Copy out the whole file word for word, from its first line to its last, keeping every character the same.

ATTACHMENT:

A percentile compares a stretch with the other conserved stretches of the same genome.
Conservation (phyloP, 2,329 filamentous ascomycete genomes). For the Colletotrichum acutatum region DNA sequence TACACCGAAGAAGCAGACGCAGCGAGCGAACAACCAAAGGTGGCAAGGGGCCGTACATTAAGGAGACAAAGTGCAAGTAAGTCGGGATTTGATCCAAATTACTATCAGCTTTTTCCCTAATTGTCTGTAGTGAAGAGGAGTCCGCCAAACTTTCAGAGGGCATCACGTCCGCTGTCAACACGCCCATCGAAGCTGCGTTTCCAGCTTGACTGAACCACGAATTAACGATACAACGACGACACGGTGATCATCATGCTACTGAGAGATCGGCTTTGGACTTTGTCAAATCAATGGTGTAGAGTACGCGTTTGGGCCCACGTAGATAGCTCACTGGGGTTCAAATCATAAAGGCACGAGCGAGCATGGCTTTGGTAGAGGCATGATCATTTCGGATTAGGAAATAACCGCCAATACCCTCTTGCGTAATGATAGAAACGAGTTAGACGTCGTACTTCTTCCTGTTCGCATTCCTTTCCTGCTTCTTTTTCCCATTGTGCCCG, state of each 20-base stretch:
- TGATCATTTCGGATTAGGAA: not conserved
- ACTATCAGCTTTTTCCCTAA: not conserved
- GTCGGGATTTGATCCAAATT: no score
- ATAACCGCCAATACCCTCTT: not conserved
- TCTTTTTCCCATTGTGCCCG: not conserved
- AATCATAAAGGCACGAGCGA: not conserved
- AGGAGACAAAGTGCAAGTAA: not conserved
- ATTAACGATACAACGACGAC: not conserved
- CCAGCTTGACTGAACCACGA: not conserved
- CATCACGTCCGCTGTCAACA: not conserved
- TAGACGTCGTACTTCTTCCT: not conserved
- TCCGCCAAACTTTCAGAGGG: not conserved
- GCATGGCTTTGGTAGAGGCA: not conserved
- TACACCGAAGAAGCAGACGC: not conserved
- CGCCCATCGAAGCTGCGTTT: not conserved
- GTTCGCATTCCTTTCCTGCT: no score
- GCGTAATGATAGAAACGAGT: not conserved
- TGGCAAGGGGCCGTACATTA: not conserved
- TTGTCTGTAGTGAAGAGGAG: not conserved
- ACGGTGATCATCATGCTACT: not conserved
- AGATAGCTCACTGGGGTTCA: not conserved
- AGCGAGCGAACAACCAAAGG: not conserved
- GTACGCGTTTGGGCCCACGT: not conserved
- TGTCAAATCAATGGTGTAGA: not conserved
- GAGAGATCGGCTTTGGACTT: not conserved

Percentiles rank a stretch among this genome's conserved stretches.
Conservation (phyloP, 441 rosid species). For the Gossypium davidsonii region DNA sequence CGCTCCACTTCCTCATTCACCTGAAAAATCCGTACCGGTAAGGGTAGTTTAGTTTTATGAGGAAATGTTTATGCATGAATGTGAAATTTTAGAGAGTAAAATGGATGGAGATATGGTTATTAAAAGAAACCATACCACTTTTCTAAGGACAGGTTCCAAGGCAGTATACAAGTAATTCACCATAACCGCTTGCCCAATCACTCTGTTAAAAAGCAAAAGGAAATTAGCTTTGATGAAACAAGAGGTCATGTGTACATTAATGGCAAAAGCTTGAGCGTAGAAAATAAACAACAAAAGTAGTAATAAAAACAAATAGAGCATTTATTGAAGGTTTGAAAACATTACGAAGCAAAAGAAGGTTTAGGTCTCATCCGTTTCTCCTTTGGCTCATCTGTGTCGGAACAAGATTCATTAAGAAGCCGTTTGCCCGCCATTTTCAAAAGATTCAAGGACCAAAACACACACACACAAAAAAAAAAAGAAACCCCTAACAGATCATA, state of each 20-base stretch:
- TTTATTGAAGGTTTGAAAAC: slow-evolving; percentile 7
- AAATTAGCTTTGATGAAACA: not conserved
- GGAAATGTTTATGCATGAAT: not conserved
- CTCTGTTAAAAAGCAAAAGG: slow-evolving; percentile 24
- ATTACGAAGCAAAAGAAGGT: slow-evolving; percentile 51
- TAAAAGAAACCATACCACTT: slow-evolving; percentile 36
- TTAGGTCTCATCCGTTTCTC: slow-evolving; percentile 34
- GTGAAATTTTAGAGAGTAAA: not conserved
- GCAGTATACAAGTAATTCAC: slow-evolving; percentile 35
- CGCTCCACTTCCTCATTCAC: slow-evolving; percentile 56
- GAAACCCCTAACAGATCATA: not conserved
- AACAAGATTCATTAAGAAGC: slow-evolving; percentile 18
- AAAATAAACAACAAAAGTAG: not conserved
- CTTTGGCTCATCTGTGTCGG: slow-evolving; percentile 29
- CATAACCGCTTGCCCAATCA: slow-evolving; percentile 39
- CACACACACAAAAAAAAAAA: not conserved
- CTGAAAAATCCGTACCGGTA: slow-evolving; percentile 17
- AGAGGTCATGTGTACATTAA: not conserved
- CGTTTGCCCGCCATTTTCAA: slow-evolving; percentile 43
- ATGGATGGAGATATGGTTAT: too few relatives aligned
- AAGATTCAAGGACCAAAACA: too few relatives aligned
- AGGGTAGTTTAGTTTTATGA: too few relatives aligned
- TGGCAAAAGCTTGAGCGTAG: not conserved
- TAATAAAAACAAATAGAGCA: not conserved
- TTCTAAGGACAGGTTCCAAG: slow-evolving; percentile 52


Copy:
A percentile compares a stretch with the other conserved stretches of the same genome.
Conservation (phyloP, 2,329 filamentous ascomycete genomes). For the Colletotrichum acutatum region DNA sequence TACACCGAAGAAGCAGACGCAGCGAGCGAACAACCAAAGGTGGCAAGGGGCCGTACATTAAGGAGACAAAGTGCAAGTAAGTCGGGATTTGATCCAAATTACTATCAGCTTTTTCCCTAATTGTCTGTAGTGAAGAGGAGTCCGCCAAACTTTCAGAGGGCATCACGTCCGCTGTCAACACGCCCATCGAAGCTGCGTTTCCAGCTTGACTGAACCACGAATTAACGATACAACGACGACACGGTGATCATCATGCTACTGAGAGATCGGCTTTGGACTTTGTCAAATCAATGGTGTAGAGTACGCGTTTGGGCCCACGTAGATAGCTCACTGGGGTTCAAATCATAAAGGCACGAGCGAGCATGGCTTTGGTAGAGGCATGATCATTTCGGATTAGGAAATAACCGCCAATACCCTCTTGCGTAATGATAGAAACGAGTTAGACGTCGTACTTCTTCCTGTTCGCATTCCTTTCCTGCTTCTTTTTCCCATTGTGCCCG, state of each 20-base stretch:
- TGATCATTTCGGATTAGGAA: not conserved
- ACTATCAGCTTTTTCCCTAA: not conserved
- GTCGGGATTTGATCCAAATT: no score
- ATAACCGCCAATACCCTCTT: not conserved
- TCTTTTTCCCATTGTGCCCG: not conserved
- AATCATAAAGGCACGAGCGA: not conserved
- AGGAGACAAAGTGCAAGTAA: not conserved
- ATTAACGATACAACGACGAC: not conserved
- CCAGCTTGACTGAACCACGA: not conserved
- CATCACGTCCGCTGTCAACA: not conserved
- TAGACGTCGTACTTCTTCCT: not conserved
- TCCGCCAAACTTTCAGAGGG: not conserved
- GCATGGCTTTGGTAGAGGCA: not conserved
- TACACCGAAGAAGCAGACGC: not conserved
- CGCCCATCGAAGCTGCGTTT: not conserved
- GTTCGCATTCCTTTCCTGCT: no score
- GCGTAATGATAGAAACGAGT: not conserved
- TGGCAAGGGGCCGTACATTA: not conserved
- TTGTCTGTAGTGAAGAGGAG: not conserved
- ACGGTGATCATCATGCTACT: not conserved
- AGATAGCTCACTGGGGTTCA: not conserved
- AGCGAGCGAACAACCAAAGG: not conserved
- GTACGCGTTTGGGCCCACGT: not conserved
- TGTCAAATCAATGGTGTAGA: not conserved
- GAGAGATCGGCTTTGGACTT: not conserved

Percentiles rank a stretch among this genome's conserved stretches.
Conservation (phyloP, 441 rosid species). For the Gossypium davidsonii region DNA sequence CGCTCCACTTCCTCATTCACCTGAAAAATCCGTACCGGTAAGGGTAGTTTAGTTTTATGAGGAAATGTTTATGCATGAATGTGAAATTTTAGAGAGTAAAATGGATGGAGATATGGTTATTAAAAGAAACCATACCACTTTTCTAAGGACAGGTTCCAAGGCAGTATACAAGTAATTCACCATAACCGCTTGCCCAATCACTCTGTTAAAAAGCAAAAGGAAATTAGCTTTGATGAAACAAGAGGTCATGTGTACATTAATGGCAAAAGCTTGAGCGTAGAAAATAAACAACAAAAGTAGTAATAAAAACAAATAGAGCATTTATTGAAGGTTTGAAAACATTACGAAGCAAAAGAAGGTTTAGGTCTCATCCGTTTCTCCTTTGGCTCATCTGTGTCGGAACAAGATTCATTAAGAAGCCGTTTGCCCGCCATTTTCAAAAGATTCAAGGACCAAAACACACACACACAAAAAAAAAAAGAAACCCCTAACAGATCATA, state of each 20-base stretch:
- TTTATTGAAGGTTTGAAAAC: slow-evolving; percentile 7
- AAATTAGCTTTGATGAAACA: not conserved
- GGAAATGTTTATGCATGAAT: not conserved
- CTCTGTTAAAAAGCAAAAGG: slow-evolving; percentile 24
- ATTACGAAGCAAAAGAAGGT: slow-evolving; percentile 51
- TAAAAGAAACCATACCACTT: slow-evolving; percentile 36
- TTAGGTCTCATCCGTTTCTC: slow-evolving; percentile 34
- GTGAAATTTTAGAGAGTAAA: not conserved
- GCAGTATACAAGTAATTCAC: slow-evolving; percentile 35
- CGCTCCACTTCCTCATTCAC: slow-evolving; percentile 56
- GAAACCCCTAACAGATCATA: not conserved
- AACAAGATTCATTAAGAAGC: slow-evolving; percentile 18
- AAAATAAACAACAAAAGTAG: not conserved
- CTTTGGCTCATCTGTGTCGG: slow-evolving; percentile 29
- CATAACCGCTTGCCCAATCA: slow-evolving; percentile 39
- CACACACACAAAAAAAAAAA: not conserved
- CTGAAAAATCCGTACCGGTA: slow-evolving; percentile 17
- AGAGGTCATGTGTACATTAA: not conserved
- CGTTTGCCCGCCATTTTCAA: slow-evolving; percentile 43
- ATGGATGGAGATATGGTTAT: too few relatives aligned
- AAGATTCAAGGACCAAAACA: too few relatives aligned
- AGGGTAGTTTAGTTTTATGA: too few relatives aligned
- TGGCAAAAGCTTGAGCGTAG: not conserved
- TAATAAAAACAAATAGAGCA: not conserved
- TTCTAAGGACAGGTTCCAAG: slow-evolving; percentile 52